4 Reasons to Assess Your Monitoring Strategy and 1 Reason To Not

Monitoring is an interesting subject. You need to have it but it is rarely true that it represents core business. For many organizations, it is just another cost of doing business. As a result, it doesn’t always get the focus that it should have. This is despite the level of inefficiency that can result if you’re doing it wrong. A scant few years ago, this used to be not such a big issue. Things were simpler, more straight forward, and, let’s be honest, a whole lot slower. But the world is changing and it’s time to consider whether your monitoring strategy and implementation can cope with it. Here are 4 reasons you should have a assess your monitoring strategy, and 1 reason you shouldn’t.

Reason to #1 – You have a lot more “things” to monitor.

The way that organizations deliver services has changed. The move from monolithic to microservices provides understandable and maintainable services. It also cranks up the number of moving parts to levels not seen before. The Internet of Things (IoT) is characterized by unprecedented control over and interaction with what used to be dumb endpoints. You also get equally unprecedented growth in the number of end points you need to manage. These factors, among others, are driving up the number of “things” you need to monitor. You often measure these increases in orders of magnitude. For operations groups already drowning in a sea of red, the challenge of scale is only going up.

Reason to #2 – You’re producing a lot more monitoring data.

Instrumentation of the monitored end points is the base of any monitoring strategy. Greater access to instrumentation options, both commercial and open source, combined with an “Instrument Everything” mentality means we’re producing an ever increasing number of metrics and events from each monitored element. The concept is that if anything happens, you’ll have captured everything about it. Unfortunately, most of this extra data is noise that drowns out the useful information. This makes it impossible to reasonable track what is going on. It seems a bit ironic but adding more instrumentation to a legacy monitoring strategy can actually cause monitoring efficacy to drop rather than improve.

Reason to #3 – The nature of modern service delivery is ephemeral.

Everyone understands the benefits of a “Just in Time” approach to resources supporting your services. There’s no point in running a server 7/24 just to run an occasionally intensive activity like end of month reporting. With the advent of cloud, container, and most recently serverless models, the ability to allocate resources on an as needed basis is becoming a reality. The move to the “Software Defined Data Center” means infrastructure is only a logical construct defined at run-time. Even traditional infrastructure delivery around things like network and storage moves into the realm of the transitory. Unfortunately, many traditional monitoring solutions assume that components under management are long lived and once in the system, will continue to be available to attach monitoring data to. In this new world of the ephemeral, these assumptions break at a fundamental level.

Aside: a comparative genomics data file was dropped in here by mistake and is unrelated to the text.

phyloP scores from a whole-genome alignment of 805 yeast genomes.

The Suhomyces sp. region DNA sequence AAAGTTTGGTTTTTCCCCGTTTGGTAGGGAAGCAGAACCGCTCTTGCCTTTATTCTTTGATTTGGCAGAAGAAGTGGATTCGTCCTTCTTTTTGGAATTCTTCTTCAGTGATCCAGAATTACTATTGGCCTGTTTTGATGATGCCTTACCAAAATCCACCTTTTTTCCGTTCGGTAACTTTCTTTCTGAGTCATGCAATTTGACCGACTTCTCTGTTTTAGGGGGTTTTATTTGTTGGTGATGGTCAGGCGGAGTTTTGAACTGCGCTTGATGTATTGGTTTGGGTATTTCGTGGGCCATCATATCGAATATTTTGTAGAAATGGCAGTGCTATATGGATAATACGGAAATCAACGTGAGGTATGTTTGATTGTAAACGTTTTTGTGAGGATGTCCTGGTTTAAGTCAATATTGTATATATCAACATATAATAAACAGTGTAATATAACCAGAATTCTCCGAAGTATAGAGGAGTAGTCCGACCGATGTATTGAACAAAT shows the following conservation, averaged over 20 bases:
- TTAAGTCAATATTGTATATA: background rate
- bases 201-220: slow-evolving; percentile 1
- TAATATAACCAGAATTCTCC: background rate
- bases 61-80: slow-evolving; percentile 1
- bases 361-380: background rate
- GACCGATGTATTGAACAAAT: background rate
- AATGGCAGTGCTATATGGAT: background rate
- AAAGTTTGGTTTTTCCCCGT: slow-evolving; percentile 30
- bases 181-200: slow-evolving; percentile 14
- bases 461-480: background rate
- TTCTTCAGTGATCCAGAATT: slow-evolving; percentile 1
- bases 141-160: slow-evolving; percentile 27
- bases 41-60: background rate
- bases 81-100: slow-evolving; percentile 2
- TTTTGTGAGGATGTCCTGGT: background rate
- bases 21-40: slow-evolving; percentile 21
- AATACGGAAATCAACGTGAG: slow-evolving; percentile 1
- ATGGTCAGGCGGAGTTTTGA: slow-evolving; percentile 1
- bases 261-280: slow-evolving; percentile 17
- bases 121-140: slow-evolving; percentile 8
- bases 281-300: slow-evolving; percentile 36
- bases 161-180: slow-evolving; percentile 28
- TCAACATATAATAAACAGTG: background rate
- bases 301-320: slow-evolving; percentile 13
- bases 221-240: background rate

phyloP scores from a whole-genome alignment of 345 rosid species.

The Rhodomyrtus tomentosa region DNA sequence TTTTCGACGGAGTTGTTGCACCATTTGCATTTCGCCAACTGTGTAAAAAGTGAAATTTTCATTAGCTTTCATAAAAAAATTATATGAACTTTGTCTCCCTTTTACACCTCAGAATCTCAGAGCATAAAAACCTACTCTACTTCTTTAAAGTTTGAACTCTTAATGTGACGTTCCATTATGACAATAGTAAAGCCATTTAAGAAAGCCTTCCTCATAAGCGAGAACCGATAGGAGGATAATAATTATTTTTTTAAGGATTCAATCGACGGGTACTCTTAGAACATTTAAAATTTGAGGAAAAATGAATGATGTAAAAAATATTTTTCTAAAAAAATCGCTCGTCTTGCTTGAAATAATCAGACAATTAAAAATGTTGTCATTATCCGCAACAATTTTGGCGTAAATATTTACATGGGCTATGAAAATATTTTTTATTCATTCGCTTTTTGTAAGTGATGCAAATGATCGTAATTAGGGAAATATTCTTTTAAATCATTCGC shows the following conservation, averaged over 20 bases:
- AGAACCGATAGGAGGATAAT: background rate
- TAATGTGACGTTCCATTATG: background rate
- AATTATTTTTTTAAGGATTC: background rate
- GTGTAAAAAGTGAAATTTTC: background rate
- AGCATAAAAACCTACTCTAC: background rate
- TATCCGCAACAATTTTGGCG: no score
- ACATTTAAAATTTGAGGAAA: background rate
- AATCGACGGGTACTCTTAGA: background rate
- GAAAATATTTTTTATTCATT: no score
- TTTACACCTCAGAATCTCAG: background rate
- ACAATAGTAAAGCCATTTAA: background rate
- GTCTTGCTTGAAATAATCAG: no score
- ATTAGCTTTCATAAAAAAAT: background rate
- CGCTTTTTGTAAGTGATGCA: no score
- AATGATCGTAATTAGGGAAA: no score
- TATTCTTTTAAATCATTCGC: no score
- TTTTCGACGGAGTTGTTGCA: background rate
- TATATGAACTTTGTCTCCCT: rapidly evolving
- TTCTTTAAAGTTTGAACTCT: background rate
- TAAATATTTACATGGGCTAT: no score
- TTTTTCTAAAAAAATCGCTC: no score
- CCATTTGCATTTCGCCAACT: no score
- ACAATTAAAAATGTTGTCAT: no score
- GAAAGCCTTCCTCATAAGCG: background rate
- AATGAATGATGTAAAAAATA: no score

Reason to #4 – Adoption of CI/CD

There’s no question that implementing CI/CD improves your ability to deliver functionality to users in a more timely manner while, at the same time, improving the quality of your product. But a similarly increased rate of change is the corollary to this increased rate of deployment. Older monitoring strategies base their assumptions of relatively static services and require time to retool and adjust after a change. That needed time has now disappeared. When something goes wrong, operational personnel are forced into ad hoc manual processes and “Superhero” activities to try and save the day.

Reason to Not #1 – Hats, Pens, Shirts, and Other Vendor Swag

As we’ve seen, there are a lot of good reasons to assess your monitoring strategy but there is also one very good reason not to: vendors trying to entice you to “add-on” additional software. That is not to say that there aren’t opportunities to leverage your existing investments as a base to improve monitoring in your environment. However, a monitoring assessment to determine a clearly defined need and strategic response should be your driver, not simply a new software feature that a current vendor has tacked on. This is particularly true of vendors that provide legacy solutions. All of the reasons to assess listed here require fundamental changes to existing monitoring paradigms, tweaking the old ones just won’t cut it.

Conclusion

The world of IT is changing or, more realistically, has already changed. As with many things, the time to assess your monitoring strategy was actually some time ago. But, as the ancient Chinese proverb points out: “The best time to plant a tree was twenty years ago, the second best time is now”. By honestly evaluating where you are today, and where you want to go tomorrow, you can start to understand your organization’s needs and put the right monitoring in place not just for now but for the future.